My two year old son sat at our kitchen table asking, demanding actually, more chocolate milk to drink. “No, you already had a glass. You can have some water,” I gently reply. “No! More chocolate milk!” he yelled, more insistent. “No, you can have some water,” I said more firmly. “No! CHOCOLATE MILK!” he screamed, and with that, he threw his sippy cup off the table and watched it roll across the floor. Ever defiant, he looked up and me and again demanded “More chocolate milk”. Following through with our months and months of consistent discipline trying to curb my son’s sometimes less-than-desirable behavior, I promptly got up, admonished him for throwing the cup, and told him he was going to time out. And with that, he sat down in the designated time out corner. And there he stayed for the next five minutes until I told him he could get up.
It was a miracle!
Now, don’t get the wrong idea. I’m not celebrating the fact my toddler threw a total tantrum over chocolate milk or congratulating myself for being a tough disciplinarian who put him in time out. It’s not like that. No, I am absolutely overjoyed that my son actually took direction and stayed in time out. After months and months of trying to discipline my son, this is the first time I’ve ever actually been able to get him to stay in timeout. That’s a win in my house. When I recounted this story to my husband, he was a bit confused about my enthusiasm until I got to the point where I said our son actually stayed in time out. Then he completely understood. This was definite progress for our son in terms of him listening and following direction.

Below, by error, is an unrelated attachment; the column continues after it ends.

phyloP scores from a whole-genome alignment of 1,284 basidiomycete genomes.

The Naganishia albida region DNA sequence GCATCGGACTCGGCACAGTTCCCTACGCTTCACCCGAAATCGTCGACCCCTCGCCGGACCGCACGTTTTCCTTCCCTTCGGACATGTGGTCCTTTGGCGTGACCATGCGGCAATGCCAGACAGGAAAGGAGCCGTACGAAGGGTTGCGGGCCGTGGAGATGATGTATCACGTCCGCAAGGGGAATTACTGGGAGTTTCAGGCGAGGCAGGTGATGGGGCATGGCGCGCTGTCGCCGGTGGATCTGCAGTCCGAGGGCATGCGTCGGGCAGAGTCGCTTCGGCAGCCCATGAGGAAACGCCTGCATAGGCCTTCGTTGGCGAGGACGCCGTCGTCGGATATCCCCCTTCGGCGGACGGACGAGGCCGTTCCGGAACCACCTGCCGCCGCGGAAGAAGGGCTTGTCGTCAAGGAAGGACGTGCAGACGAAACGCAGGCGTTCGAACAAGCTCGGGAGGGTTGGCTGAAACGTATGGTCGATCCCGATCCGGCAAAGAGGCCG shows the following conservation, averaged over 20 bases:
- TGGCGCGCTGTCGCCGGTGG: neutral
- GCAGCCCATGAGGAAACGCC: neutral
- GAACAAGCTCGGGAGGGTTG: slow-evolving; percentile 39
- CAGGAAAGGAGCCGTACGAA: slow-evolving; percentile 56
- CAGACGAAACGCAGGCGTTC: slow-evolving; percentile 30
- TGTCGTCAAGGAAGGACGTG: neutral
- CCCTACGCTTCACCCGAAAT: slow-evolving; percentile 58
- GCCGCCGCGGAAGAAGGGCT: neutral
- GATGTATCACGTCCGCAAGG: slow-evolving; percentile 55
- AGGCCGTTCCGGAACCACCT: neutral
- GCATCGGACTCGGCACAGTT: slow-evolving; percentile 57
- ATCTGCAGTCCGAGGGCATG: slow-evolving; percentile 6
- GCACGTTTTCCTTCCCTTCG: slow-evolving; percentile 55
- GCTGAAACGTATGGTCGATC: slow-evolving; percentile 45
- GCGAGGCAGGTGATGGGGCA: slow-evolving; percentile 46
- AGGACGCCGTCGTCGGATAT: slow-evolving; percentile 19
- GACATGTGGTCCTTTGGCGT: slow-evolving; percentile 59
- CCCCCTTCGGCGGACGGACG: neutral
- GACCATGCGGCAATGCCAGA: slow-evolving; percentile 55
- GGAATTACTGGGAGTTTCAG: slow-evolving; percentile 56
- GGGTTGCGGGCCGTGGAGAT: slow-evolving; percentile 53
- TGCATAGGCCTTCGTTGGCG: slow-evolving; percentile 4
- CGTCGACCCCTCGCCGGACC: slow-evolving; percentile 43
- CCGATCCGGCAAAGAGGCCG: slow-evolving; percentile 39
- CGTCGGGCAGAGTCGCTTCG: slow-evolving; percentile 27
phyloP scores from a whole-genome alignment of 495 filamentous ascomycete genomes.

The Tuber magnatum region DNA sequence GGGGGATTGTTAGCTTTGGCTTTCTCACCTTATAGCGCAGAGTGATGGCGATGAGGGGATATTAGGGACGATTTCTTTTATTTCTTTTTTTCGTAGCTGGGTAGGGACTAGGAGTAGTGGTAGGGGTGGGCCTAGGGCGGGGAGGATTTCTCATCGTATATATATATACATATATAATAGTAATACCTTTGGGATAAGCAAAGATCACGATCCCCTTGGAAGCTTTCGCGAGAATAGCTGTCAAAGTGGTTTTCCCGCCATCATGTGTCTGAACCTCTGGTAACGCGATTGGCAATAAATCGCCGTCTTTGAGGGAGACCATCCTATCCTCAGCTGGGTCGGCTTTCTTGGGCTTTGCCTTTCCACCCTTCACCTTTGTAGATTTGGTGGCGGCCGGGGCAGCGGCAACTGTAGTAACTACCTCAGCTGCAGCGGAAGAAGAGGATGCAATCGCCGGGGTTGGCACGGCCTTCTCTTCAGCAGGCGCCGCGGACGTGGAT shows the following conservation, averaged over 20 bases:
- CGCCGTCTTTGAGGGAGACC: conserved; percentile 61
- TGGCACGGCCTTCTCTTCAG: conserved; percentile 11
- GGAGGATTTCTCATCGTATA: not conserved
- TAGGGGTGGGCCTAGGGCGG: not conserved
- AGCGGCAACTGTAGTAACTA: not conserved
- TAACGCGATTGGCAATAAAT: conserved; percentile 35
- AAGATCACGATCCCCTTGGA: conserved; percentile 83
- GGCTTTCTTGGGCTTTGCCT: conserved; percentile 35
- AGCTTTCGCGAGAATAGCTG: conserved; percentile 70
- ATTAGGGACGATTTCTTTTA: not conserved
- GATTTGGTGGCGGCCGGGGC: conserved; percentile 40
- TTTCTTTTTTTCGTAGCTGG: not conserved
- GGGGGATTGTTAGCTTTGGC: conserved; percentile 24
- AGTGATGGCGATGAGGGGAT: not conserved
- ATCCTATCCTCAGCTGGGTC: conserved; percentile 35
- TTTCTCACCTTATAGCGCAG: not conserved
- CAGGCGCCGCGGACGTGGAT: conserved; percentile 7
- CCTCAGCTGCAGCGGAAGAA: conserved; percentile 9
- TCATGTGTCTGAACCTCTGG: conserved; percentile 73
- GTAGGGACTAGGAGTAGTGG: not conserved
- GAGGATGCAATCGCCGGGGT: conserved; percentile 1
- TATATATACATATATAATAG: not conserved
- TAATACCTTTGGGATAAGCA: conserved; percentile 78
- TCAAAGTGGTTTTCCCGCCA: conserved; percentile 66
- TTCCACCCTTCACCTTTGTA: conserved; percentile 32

Parenting is filled with a series of “big wins”. First words, potty training, all those successful milestones that parents celebrate when their children finally reach them. But those big wins are few and far between. So much of the daily grind of parenting is filled with set backs and frustration. Sometimes it gets hard to recognize the little victories, like a child who, for the first time ever, was able to actually sit in time out. It’s not exactly the win I was hoping for, but it’s a parenting victory nonetheless. It’s progress. After months and months and months of consistent direction, he’s starting to listen.
It’s the same kind of little win I felt when I finally got my son to walk holding my hand instead of tearing off like an unleashed dog into the middle of the street. When I finally got him to eat something other than macaroni and cheese for breakfast, lunch and dinner. When I told him he couldn’t get down from the table until he finished his strawberries and he actually stayed and ate them instead of immediately running for his toys on the floor. These were all moments I took for granted with my daughter, as she did them all automatically, with very little direction. But when dealing with my son, these are huge milestones in shaping his behavior. These are wins. And too often as parents, we don’t necessarily recognize our little daily victories. But once my son was out of time out, I gave him the biggest hug and told him how proud I was of him for listening to me. Now if I only I could get him to stop throwing his sippy cups in the first place. But we’re taking this one step at a time.
Share This Blog